The Department of Homeland Security (DHS) Science and Technology Directorate (S&T), in partnership with the Cybersecurity and Infrastructure Security Agency (CISA), announced Oct. 30 that it has awarded $2 million to an initiative that will build a national network of cybersecurity technical institutes.
The funding was awarded to the Critical Infrastructure Resilience Institute (CIRI), a DHS Center of Excellence (CoE) led by the University of Illinois at Urbana-Champaign (UIUC).
The aim of cybersecurity technical institutes is to shrink the cybersecurity workforce shortage. A press release from DHS cites a report from DHS and the Department of Commerce which highlights both cybersecurity workforce needs, and projected shortages.
Specifically, the report found that:
- “The majority of U.S. critical infrastructure is owned and operated by private companies, making its cybersecurity workforce vital.
- The Federal government depends heavily on its cybersecurity workforce, supplemented by contractors.
- There are an estimated 299,000 active openings for cybersecurity-related jobs in the United States as of August 2017. Globally, projections suggest a cybersecurity workforce shortage of 1.8 million by 2022.”
“CISA sees the growing cybersecurity workforce shortage in the United States as a national security risk,” said Bryan Ware, CISA’s assistant director of cybersecurity. “With our government and private sector partners, CISA is striving to ‘secure tomorrow’ by preparing, growing, and sustaining the nation’s cybersecurity workforce. This award to create a national network of institutes to educate and train dynamic and diverse cybersecurity professionals is part of the administration and CISA’s initiatives and efforts to begin a trend of reducing this workforce gap.”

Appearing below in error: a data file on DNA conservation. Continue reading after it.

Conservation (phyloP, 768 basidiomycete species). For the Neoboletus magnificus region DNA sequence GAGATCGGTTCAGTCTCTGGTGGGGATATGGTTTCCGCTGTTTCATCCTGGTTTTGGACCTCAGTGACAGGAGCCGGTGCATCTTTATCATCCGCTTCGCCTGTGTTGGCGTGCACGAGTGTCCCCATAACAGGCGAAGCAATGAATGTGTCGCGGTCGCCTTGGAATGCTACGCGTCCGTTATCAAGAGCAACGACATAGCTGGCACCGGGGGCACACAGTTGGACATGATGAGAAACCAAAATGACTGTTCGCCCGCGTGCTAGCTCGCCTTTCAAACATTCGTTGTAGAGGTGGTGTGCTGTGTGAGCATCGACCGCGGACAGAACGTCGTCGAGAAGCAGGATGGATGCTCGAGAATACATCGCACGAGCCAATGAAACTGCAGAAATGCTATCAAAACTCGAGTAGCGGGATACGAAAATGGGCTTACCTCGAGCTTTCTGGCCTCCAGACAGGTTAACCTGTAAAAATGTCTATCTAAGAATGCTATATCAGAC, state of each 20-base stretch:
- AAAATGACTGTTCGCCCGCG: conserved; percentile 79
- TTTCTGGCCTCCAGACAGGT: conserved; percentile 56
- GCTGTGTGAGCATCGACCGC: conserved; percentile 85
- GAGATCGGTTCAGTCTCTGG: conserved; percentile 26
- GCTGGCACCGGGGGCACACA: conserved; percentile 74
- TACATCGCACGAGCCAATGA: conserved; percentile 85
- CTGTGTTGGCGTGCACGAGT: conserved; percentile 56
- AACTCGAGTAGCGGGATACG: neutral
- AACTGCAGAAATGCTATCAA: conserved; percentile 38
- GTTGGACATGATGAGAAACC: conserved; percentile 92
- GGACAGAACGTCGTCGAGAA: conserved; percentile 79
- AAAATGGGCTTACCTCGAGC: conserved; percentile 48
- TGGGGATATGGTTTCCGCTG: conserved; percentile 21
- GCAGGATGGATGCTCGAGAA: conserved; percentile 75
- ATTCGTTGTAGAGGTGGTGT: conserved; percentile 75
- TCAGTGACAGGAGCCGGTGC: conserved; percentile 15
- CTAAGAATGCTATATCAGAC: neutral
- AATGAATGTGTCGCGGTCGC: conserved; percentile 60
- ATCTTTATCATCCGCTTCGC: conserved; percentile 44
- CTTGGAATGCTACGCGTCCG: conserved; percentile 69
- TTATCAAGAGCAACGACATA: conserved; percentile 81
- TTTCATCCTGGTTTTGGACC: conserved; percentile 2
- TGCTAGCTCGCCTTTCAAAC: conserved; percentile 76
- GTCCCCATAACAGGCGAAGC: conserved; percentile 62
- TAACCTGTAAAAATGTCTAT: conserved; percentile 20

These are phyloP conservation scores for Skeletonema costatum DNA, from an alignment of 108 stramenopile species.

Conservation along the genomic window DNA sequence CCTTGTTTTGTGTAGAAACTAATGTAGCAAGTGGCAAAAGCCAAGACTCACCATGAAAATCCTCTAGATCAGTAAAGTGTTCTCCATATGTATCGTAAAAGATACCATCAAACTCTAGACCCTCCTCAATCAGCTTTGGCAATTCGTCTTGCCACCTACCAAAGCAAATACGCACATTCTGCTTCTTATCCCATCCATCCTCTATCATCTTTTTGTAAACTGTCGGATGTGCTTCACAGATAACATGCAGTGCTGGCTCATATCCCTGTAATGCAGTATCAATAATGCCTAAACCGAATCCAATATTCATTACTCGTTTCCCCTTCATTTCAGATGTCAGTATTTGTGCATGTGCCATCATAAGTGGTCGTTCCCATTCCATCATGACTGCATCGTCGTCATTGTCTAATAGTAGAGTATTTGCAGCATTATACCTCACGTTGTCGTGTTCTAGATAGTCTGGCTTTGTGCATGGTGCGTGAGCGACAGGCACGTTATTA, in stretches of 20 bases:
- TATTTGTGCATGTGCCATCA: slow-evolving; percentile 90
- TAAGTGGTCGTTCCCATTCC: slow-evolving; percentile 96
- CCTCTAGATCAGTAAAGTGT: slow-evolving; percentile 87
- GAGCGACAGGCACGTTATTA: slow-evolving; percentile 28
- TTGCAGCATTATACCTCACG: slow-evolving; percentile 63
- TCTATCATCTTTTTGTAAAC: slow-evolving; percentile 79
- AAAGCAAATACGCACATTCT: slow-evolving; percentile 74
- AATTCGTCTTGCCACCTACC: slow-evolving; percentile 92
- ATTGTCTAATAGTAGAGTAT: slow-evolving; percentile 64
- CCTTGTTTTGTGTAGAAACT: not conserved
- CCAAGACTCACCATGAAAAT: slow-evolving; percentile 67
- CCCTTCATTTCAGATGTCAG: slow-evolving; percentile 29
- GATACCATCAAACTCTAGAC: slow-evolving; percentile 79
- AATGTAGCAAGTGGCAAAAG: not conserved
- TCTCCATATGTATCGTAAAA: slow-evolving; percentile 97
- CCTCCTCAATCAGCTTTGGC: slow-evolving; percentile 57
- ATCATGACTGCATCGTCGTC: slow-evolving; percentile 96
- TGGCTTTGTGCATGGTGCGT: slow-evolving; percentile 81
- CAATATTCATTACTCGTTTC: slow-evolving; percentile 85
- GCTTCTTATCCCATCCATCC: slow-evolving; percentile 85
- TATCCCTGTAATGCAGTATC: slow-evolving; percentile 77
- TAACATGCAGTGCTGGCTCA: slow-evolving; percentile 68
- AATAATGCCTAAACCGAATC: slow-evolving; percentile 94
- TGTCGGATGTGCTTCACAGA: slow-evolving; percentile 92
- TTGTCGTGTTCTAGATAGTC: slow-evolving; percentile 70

While UIUC will lead the charge, CIRI will work with Auburn University, Purdue University, and the University of Tulsa to conduct research and develop a consolidated plan that “uses an academic hub-and-spoke model to create a national network of cybersecurity institutes to educate and train cybersecurity professionals.”
“This is exactly the type of national need that the DHS Centers of Excellence network was established to help our nation address,” said Gia Harrigan, DHS S&T federal program manager for CIRI. “Building capacity to address critical workforce and education gaps across academia and the broader Homeland Security Enterprise is one of the things they do best.”